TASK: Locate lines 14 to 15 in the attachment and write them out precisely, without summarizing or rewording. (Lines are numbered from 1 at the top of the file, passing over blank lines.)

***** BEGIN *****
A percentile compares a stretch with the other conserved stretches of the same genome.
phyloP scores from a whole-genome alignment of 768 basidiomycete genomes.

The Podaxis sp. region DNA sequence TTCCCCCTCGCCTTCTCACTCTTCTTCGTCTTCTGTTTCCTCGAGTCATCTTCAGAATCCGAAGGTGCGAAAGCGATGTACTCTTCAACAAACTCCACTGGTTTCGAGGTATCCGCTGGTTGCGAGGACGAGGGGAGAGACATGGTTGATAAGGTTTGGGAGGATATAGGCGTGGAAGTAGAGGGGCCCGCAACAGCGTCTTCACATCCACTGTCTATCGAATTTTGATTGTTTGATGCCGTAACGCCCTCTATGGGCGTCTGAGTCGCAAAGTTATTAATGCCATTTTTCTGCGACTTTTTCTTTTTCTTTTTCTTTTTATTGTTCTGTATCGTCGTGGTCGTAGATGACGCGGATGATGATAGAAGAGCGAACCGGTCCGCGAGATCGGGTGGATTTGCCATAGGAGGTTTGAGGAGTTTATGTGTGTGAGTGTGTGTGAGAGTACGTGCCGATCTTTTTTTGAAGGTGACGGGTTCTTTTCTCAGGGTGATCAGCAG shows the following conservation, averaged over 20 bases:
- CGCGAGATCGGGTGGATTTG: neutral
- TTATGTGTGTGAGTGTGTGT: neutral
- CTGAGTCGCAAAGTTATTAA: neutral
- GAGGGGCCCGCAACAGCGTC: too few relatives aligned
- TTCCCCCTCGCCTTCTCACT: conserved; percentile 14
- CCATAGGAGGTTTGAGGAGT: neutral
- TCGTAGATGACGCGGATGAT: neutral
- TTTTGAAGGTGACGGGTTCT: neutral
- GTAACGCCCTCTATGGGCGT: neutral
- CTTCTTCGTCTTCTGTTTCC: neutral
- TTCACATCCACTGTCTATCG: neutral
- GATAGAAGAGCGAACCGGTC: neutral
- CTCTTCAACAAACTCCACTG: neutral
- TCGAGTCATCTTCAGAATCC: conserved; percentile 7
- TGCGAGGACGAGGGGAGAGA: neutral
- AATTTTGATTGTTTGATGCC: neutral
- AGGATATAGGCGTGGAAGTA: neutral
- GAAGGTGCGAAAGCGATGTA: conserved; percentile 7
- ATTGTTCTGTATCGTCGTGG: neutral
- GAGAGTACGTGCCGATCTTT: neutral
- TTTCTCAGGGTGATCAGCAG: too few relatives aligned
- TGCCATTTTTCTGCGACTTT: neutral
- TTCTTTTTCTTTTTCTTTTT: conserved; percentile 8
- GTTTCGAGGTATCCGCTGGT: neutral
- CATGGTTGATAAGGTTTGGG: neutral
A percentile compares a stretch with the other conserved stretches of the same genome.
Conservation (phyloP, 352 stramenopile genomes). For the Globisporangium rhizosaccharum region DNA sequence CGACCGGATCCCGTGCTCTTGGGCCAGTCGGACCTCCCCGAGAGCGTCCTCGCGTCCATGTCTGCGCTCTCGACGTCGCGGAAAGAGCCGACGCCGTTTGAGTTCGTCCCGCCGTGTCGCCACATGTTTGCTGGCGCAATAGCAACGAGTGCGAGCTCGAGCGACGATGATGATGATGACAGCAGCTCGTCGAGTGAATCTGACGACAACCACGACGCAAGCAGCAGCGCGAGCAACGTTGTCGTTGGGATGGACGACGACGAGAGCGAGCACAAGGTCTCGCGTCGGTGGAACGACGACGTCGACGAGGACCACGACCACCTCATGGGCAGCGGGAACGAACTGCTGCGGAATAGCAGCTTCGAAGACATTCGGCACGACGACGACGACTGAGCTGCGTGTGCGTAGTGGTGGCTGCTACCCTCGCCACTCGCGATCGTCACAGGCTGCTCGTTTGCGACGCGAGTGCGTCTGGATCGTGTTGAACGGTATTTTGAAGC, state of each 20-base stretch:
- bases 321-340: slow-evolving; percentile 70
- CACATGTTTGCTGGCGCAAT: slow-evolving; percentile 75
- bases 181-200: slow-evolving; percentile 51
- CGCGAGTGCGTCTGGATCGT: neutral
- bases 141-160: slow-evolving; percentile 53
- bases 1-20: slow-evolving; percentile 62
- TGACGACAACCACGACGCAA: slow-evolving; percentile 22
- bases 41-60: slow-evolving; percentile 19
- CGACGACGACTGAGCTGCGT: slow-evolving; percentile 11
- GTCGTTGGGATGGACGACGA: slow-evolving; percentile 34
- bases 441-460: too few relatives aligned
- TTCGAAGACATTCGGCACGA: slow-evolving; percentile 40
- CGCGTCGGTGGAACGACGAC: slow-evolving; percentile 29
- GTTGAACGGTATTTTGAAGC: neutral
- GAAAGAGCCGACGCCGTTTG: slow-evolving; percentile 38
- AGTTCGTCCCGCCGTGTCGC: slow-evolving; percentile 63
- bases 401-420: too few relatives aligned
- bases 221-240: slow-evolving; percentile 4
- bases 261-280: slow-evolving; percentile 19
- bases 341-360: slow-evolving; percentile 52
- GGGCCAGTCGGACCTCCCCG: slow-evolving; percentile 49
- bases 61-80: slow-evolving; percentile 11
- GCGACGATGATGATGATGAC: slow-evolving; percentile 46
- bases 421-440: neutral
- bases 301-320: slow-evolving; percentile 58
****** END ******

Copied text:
- TTCACATCCACTGTCTATCG: neutral
- GATAGAAGAGCGAACCGGTC: neutral